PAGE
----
Water Use Efficiency Legislation

Why SAWPA’s Water Use Efficiency Tools Are Necessary

In 2018, the California Legislature enacted two bills – Senate Bill 606 and Assembly Bill 1668 – to establish new regulations for long-term improvements in water use efficiency. These two bills require urban water suppliers* to implement permanent water use reporting and meet agency-wide targets that will be enforceable after 2022.

SAWPA has several tools that can assist agencies located in the Santa Ana River Watershed comply with the new laws. These resources include:

Aerial Mapping: SAWPA can help agencies calculate outdoor water demands in their service areas using 2015 aerial mapping data at 3-inches-per-pixel resolution. To create outdoor water budgets by parcel, the data was analyzed to identify different landscape types such as turf grass, trees, shrubs, and pools.

Customer Parcel Water Budget Tool: This technology allows agencies to analyze outdoor water budgets at the parcel level and compare them to billing data. Because the tool is web-based, aerial mapping data can be accessed without using up storage space on an agency’s server.

Matching Customer Meters to Landscape Measurements: SAWPA has partnered with Miller Spatial Services to help agencies digitize the locations of their customers’ water meters and assign each meter location to an outdoor water budget. This is being done through GIS software using the 2015 aerial mapping dataset, which identifies different categories of landscape type by parcel.

Conservation-Based Water Rates: SAWPA is able to utilize state grant funds to assist agencies in the Santa Ana River Watershed with the cost of studying and implementing a conservation-based water rate structure.

Making Water Conservation a California Way of Life Legislation (SB 606 and AB 1668)

Under the new laws, suppliers’ water use will be compared to a target that is calculated using the formula below. The legislation refers to this target as the “urban water use objective.” Instead of basing the target on prior use, as was done with the emergency drought regulations in 2015, the formula calculates the volume of water that is needed to efficiently meet the needs of a supplier’s customers.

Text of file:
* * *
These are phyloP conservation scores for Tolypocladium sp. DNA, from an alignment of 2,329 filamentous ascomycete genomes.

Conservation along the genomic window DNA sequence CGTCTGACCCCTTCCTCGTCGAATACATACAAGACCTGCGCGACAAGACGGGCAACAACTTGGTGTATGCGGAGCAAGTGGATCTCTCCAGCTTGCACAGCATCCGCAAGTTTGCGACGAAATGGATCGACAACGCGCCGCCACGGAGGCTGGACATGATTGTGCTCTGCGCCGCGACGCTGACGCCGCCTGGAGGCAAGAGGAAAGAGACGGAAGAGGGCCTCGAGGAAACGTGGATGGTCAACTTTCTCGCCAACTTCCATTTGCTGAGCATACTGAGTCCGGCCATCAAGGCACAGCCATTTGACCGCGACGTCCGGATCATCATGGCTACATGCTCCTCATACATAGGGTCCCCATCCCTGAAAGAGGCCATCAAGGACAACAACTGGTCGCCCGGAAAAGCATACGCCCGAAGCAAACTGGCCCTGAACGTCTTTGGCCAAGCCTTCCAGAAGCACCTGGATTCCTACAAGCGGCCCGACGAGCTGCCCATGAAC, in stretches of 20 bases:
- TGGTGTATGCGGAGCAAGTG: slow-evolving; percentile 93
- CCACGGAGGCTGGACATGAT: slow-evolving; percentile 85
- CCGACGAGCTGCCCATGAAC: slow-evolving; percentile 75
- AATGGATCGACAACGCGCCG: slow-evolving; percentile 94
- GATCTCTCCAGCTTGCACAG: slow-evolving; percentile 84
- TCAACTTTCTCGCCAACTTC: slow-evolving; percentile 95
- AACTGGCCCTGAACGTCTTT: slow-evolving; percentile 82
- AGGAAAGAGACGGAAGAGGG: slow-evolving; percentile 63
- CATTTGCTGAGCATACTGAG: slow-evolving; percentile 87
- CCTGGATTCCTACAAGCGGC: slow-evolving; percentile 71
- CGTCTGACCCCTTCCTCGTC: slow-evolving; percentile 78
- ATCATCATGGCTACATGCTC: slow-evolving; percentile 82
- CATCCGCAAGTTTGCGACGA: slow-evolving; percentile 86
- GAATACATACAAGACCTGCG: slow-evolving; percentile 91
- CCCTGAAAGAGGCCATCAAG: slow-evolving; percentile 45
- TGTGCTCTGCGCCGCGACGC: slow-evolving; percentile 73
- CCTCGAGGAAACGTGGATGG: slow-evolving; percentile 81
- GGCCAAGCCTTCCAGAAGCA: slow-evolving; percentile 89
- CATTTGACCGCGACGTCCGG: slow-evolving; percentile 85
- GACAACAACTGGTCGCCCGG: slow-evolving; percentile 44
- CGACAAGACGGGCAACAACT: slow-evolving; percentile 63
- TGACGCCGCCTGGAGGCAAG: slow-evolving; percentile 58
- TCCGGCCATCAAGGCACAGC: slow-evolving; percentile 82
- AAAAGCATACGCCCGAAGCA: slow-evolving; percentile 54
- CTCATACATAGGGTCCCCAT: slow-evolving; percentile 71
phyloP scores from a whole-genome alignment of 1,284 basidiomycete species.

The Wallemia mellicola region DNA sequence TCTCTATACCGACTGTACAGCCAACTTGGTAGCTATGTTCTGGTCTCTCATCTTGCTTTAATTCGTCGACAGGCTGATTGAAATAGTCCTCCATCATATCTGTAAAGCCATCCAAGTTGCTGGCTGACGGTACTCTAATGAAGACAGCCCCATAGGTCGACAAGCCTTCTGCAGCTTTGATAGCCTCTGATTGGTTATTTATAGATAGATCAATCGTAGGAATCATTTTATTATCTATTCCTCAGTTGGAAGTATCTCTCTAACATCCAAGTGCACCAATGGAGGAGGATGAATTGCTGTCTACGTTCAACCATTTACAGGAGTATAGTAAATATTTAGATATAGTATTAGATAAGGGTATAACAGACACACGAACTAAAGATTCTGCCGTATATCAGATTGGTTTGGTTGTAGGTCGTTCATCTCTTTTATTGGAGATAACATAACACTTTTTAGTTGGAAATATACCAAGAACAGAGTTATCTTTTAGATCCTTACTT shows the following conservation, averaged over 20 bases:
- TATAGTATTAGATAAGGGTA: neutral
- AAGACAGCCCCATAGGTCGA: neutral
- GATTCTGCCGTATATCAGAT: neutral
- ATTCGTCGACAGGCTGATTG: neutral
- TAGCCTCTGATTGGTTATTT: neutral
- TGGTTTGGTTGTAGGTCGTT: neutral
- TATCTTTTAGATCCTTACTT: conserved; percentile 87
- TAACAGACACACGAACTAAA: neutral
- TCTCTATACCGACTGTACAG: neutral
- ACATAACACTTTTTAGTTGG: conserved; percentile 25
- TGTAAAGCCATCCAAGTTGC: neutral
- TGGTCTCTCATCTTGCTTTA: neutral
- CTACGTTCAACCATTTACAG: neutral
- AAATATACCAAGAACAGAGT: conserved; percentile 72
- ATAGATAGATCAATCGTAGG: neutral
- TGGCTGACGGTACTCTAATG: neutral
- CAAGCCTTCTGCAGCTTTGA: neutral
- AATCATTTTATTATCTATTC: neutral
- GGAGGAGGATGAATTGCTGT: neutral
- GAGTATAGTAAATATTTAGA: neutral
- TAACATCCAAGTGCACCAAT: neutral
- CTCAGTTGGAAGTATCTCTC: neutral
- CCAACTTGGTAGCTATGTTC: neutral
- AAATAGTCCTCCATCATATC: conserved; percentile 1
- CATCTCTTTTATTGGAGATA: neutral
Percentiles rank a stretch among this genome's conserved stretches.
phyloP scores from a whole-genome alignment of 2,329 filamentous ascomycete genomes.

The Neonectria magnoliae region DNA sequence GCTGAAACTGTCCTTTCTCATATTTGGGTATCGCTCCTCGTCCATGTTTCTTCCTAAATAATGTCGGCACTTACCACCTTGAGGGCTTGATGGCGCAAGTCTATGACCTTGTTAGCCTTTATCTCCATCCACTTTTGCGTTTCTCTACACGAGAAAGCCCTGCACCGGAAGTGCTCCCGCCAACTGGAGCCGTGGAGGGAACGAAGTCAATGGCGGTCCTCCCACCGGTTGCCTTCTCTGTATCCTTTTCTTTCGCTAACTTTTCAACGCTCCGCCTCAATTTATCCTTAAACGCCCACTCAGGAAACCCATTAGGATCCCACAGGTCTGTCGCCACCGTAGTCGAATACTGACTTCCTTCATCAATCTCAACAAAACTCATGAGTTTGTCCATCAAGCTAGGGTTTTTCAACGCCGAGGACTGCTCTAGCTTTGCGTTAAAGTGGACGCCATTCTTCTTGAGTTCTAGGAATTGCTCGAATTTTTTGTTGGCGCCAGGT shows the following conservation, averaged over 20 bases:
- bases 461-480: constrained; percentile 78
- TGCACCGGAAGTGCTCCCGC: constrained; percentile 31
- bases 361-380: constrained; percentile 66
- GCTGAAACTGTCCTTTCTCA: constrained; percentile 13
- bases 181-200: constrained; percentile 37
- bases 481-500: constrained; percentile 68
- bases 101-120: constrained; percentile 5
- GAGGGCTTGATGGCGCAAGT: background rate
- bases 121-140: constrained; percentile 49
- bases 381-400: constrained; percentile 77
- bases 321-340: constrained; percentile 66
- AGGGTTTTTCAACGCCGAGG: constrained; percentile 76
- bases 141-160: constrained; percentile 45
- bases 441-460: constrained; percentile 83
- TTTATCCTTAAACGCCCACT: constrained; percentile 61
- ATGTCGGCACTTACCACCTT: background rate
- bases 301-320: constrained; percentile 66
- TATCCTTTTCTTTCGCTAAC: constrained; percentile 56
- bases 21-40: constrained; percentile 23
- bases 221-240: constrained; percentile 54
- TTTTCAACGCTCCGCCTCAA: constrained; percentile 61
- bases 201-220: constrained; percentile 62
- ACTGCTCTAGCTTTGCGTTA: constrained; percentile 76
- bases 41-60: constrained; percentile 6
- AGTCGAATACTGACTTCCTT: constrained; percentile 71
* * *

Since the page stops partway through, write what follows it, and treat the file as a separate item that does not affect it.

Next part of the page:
The Urban Water Use Objective formula accounts for local conditions such as population, weather and irrigable area. It is important to have tools that can aggregate this data so the objective and water usage can be reported by water agencies to the State annually.

Urban Water Use Objective Formula (Simplified)

For a full explanation of the Urban Water Use Objective Formula, please see the Making Water Conservation a California Way of Life Primer available at the State Water Board’s Water Conservation Portal website:

https://www.waterboards.ca.gov/water_issues/programs/conservation_portal/california_statutes.html

Additional Information

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State Provided Aerial Imagery: In 2021, the state will provide a 2018 aerial mapping dataset at a resolution of 1-foot-per-pixel that can be used by agencies to calculate their water use objectives. SAWPA can help agencies match individual water meter geospatial location data to the aerial mapping data to assign each water meter an outdoor water budget.

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State Levied Fines: Using these water use efficiency tools can help agencies avoid fines that will be levied starting in 2027 for those that do not meet their objective. These fines would be levied on the agencies, not individual customers.

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Fine-tuning the SAWPA Tools: More work is needed by the state before water suppliers can start reporting against the calculated objectives. For example, some landscape areas are unique to certain parts of California. The state will work with water agencies to develop standards for swimming pools, spas and other features. SAWPA will continue to engage with the state and fine tune any SAWPA-led aerial mapping efforts and the Customer Water Budget Tool as specific standards are developed.

*A water supplier, either publicly or privately owned, that directly provides potable municipal water to more than 3,000 end users or that supplies more than 3,000 acre-feet of potable water annually at retail for municipal purposes